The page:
local weather Click for Sun Valley, Idaho Forecast
 front page
 public meetings

 previous edition

 express jobs
 about us
 advertising info
 classifieds info
 internet info
 sun valley central
 sun valley guide
 real estate guide
 sv catalogs
Produced & Maintained by Idaho Mountain Express, Box 1013, Ketchum, ID 83340-1013 
208.726.8060 Voice
208.726.2329 Fax

Copyright © 2003 Express Publishing Inc.
All Rights reserved. Reproduction in whole or in part in any form or medium without express written permission of Express Publishing Inc. is prohibited. 

Wednesday, June 16, 2004


Hotel lot goes on the market

City weighs options to attract new hotel developers

Express Staff Writer

Ketchum attorney and developer Brian Barsotti has put his approximately one-acre Main Street lot up for sale, confirming statements made last week that he had failed to obtain financing for an 80-room hotel planned for the site.

Brian Barsotti Express photo by David N. Seelig

On Thursday, June 10, a simple, white sign was installed on Barsotti’s partially vacant parcel at 151 Main St. in Ketchum, advertising that the high-profile site is available for purchase.

Meanwhile, Ketchum city officials are weighing more carefully their options for developing regulations that might attract an alternative hotel project to the city center.

"A number of people have said that if we want a new hotel in the downtown we’re going to have to offer more incentives," said Harold Moniz, Ketchum planning director.

Barsotti disclosed last week that he was planning to offer his property—which covers an entire city block between First and Rivers streets—for approximately $7 million. He could not be reached for comment this week to confirm the asking price for the property.

The move to put the land on the market came just three days after Barsotti announced publicly that he is extremely close to abandoning the hotel project because he cannot acquire adequate financing.

Estimated to cost up to $40 million, the project was designed to replace the Bald Mountain Lodge, which is no longer in operation.

All told, "14 or 15" prominent hotel operators declined to become involved in the project, Barsotti said.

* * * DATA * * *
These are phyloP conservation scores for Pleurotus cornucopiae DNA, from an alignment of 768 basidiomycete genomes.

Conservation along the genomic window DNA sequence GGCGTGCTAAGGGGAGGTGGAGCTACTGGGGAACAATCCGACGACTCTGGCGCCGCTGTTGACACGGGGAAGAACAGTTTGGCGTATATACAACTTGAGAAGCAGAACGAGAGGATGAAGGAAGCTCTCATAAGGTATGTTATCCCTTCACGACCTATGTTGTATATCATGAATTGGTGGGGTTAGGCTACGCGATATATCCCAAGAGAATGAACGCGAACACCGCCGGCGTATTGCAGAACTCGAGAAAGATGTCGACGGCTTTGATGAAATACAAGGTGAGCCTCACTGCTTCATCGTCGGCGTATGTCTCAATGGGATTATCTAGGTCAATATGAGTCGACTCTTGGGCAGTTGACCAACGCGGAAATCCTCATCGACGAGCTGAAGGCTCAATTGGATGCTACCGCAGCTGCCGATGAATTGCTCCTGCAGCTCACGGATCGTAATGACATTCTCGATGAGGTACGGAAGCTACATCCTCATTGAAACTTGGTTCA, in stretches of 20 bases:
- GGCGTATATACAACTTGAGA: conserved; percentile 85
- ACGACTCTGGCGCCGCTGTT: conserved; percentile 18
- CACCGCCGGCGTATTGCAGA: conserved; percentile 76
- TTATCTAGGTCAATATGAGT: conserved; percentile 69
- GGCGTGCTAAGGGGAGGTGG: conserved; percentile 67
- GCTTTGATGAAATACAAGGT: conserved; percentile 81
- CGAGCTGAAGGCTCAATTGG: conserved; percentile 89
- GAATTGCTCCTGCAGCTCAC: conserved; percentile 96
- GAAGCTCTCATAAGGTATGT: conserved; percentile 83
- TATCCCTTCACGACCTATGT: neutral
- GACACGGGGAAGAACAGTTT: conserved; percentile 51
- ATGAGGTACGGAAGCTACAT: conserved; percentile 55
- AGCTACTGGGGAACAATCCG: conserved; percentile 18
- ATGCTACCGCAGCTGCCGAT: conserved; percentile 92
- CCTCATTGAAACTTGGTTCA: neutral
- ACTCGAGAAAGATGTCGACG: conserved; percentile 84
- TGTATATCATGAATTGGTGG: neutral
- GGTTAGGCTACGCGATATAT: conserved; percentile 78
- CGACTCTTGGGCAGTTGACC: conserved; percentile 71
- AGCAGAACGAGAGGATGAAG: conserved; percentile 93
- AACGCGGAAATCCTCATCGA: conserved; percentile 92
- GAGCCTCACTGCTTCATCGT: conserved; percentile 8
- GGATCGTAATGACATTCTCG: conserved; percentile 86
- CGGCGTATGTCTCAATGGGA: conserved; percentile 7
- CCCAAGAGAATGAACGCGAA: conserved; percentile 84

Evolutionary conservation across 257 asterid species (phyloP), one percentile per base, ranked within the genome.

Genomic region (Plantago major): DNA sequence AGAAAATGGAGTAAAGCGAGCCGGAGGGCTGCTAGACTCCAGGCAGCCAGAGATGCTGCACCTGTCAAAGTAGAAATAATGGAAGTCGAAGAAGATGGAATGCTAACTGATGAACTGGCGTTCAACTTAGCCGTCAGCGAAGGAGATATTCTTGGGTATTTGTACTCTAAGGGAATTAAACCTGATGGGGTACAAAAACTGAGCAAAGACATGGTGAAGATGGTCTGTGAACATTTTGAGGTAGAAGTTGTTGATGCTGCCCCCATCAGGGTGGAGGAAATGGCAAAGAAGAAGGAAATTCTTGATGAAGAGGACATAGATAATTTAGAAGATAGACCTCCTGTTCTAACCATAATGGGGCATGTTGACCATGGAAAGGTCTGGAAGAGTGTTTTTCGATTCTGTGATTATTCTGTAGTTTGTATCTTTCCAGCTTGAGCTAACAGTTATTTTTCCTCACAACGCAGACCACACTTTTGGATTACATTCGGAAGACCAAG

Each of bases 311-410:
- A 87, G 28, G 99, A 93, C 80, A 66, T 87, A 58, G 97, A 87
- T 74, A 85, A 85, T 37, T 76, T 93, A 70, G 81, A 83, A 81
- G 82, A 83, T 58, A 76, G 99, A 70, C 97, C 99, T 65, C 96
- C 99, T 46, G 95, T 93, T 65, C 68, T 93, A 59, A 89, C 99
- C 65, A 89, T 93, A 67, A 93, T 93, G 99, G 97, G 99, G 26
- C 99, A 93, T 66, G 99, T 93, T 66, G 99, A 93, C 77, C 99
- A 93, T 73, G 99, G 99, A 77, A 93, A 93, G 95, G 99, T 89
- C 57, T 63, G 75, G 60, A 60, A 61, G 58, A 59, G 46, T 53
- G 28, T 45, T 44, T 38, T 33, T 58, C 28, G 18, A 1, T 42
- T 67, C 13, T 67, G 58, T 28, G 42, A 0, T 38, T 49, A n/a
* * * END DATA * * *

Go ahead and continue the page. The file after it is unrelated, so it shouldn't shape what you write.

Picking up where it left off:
However, in issuing his public statements Monday, June 7, Barsotti said he will travel to New York City next week to seek financing from an established investor there.

At the same time, he noted that the potential investor—like others approached since the hotel plan was approved by the city last September—is interested in the project only if the hotel rooms can be sold as so-called "fractional-ownership" units.

Fractional-ownership units are typically residences sold to partial owners who purchase the rights to use the units for specific periods of time. The units are becoming a favorite of developers operating in expensive real-estate markets because they can raise large sums of money to finance otherwise costly hotel projects.

Barsotti has said in recent days that he would like the city to issue a finding that its zoning code allows the inclusion of fractional-ownership units in hotel projects. City officials have not yet issued such a finding.

City approval of the Barsotti hotel project came with code restrictions mandating that a minimum of 61 units in the building be maintained as traditional hotel rooms. The remainder could be operated as fractional-ownership units.

Moniz on Tuesday said he intends to meet with Barsotti in the near future to clarify exactly what percentage of the hotel units could legally be sold to fractional owners.

Concurrently, the city is considering new zoning-code language designed to encourage the development of hotels in the city’s commercial core.

Moniz last week presented a draft revision of the city’s hotel regulations to the Ketchum City Council but the council did not immediately agree on how the city should proceed.

Moniz this week said he is convinced Ketchum needs new hotel development to bring visitors—and business—to the city.

"It’s clear to me hotels in the downtown are important. They create vitality," Moniz said. "Everything in this town at this moment in time is residential oriented."

Randy Hall, City Council president, said he is supportive of measures that would bring new hotel developments—and the visitors they could accommodate—to the city.

Hall said he would seriously consider a change in the city’s hotel regulations that would allow hotel developers to sell a significant percentage of their units to fractional owners.

"I think it’s a viable option," he said.

Meanwhile, the council president said he remains hopeful that Barsotti can attract financing for his approved project.

"The reality is, that lot was for sale for the right price whether the sign was up or not," Hall said. "I hope that he can still pull this off. It’s a beautiful project."


City of Ketchum

Formula Sports


Edmark GM Superstore : Nampa, Idaho

Premier Resorts Sun Valley

High Country Property Rentals

The Idaho Mountain Express is distributed free to residents and guests throughout the Sun Valley, Idaho resort area community. Subscribers to the Idaho Mountain Express will read these stories and others in this week's issue.